Why Employers Should Care About Elder Care

September 15, 2003

Caring for parents or other relatives is a challenge for one out of four U.S. workers, sometimes forcing them to choose between doing their family duty or their job. Helping to resolve the conflicts pays off for employers.

 

Why Employers Should Care About Elder Care

Jump to:Choose article section...Assessing and meeting employee needsImplementing a successful program

By Kelly Brantman

Caring for parents or other relatives is a challenge for one out of four U.S. workers, sometimes forcing them to choose between doing their family duty or their job. Helping to resolve the conflicts pays off for employers.

There is no question that an aging world population increases the need for elder care. More than 17 percent of Japan's population is 65 and older. The U.S. follows close behind with 13 percent of its people 65 and older — a number that will balloon to 20 percent by 2030, according to Alan Greenspan in a report given to the U.S. Special Committee on Aging earlier this year.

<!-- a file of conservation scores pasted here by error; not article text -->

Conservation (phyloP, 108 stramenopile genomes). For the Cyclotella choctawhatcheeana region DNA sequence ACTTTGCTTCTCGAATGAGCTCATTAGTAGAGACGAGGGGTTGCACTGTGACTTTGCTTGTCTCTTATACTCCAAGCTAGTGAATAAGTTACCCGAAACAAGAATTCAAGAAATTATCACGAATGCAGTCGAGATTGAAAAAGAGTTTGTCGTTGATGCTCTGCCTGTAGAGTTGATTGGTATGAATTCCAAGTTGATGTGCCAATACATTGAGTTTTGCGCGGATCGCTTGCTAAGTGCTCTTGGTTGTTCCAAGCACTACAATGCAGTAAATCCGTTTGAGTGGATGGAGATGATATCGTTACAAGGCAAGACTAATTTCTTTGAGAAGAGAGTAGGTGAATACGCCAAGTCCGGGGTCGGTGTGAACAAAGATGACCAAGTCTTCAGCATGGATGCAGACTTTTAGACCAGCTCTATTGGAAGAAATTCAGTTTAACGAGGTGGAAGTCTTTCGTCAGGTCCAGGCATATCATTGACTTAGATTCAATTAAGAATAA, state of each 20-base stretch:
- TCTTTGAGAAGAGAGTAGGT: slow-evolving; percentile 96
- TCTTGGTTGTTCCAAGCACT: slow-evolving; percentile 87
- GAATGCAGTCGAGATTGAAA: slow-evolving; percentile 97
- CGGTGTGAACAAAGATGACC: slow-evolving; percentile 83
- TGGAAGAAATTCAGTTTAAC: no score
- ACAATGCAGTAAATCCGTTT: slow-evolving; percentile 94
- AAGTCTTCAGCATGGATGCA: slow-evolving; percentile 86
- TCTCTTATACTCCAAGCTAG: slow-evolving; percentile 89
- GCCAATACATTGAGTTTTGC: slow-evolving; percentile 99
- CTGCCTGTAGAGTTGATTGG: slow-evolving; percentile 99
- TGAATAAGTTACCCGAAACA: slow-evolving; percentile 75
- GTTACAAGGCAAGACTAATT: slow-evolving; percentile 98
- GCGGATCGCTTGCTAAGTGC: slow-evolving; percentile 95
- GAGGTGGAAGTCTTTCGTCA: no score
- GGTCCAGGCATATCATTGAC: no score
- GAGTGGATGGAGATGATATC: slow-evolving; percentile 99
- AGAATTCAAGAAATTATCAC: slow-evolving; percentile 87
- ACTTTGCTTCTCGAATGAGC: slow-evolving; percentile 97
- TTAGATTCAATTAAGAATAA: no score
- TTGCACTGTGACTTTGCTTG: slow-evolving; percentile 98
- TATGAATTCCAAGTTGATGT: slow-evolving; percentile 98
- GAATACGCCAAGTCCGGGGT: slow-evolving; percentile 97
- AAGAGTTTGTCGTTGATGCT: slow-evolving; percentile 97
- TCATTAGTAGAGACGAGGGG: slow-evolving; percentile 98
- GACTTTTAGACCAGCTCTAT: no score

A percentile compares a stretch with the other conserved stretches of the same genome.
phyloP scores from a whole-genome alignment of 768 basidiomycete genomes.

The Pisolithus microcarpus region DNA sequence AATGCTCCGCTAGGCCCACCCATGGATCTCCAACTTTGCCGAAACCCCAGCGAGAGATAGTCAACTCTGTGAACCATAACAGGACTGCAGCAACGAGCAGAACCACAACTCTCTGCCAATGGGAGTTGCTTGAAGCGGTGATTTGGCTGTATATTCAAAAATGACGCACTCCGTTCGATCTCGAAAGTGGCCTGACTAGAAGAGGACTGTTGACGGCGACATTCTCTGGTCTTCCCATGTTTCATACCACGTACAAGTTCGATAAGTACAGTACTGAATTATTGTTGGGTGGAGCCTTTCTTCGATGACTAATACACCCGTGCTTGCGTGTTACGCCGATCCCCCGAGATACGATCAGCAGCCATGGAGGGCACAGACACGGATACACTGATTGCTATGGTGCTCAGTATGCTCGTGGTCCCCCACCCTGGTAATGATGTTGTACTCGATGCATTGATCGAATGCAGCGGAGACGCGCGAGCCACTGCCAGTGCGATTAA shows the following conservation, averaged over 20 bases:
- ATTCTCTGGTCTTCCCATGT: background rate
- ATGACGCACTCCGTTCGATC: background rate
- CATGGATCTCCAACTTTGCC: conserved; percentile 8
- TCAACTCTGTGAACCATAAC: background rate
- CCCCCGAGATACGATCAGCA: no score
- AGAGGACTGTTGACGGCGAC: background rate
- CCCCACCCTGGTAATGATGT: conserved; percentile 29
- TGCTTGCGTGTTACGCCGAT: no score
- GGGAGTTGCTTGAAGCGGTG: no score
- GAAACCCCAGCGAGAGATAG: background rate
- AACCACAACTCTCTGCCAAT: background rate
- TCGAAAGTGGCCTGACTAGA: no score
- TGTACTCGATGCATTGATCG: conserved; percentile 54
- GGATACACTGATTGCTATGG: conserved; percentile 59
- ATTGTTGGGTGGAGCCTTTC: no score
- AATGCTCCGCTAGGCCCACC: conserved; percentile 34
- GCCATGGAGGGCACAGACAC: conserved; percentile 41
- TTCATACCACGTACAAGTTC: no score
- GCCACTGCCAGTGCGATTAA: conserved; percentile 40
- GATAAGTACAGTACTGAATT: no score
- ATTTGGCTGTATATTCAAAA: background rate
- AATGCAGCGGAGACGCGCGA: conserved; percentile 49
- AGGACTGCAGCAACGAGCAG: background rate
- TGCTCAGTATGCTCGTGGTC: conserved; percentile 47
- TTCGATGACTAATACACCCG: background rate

The rapid growth of the "elderly dependency ratio" over the past two decades has saddled more employees with the tasks of caring for elderly parents. These responsibilities often follow them to work, causing stress, lack of productivity, absenteeism and even turnover. Trends such as these are directly impacting your workplace.

  • One in four workers has responsibility for caring for an aging parent, according to the 2002 Benefit Survey of the Society of Human Resource Management.

  • U.S. companies lose $11 billion a year due to absenteeism, turnover and lost productivity among employees who care for elderly people, the National Alliance for Caregiving and MetLife calculated in 1997.

  • One-fifth of people who provide care for the elderly leave their jobs at least temporarily because of those responsibilities, the AARP found in its 2001 survey of baby boomers coping with family and aging issues.

The problem is compounded by the fact that many employees live far away from the elderly relatives for whom they care. The National Council on Aging reported in 2000 that about one in four workers takes care of a relative who lives more than an hour away and misses, on average, one day of work per month to give care. Dealing with elder care issues over long distances amplifies the stress and time demands on caregivers, leading to yet more absenteeism.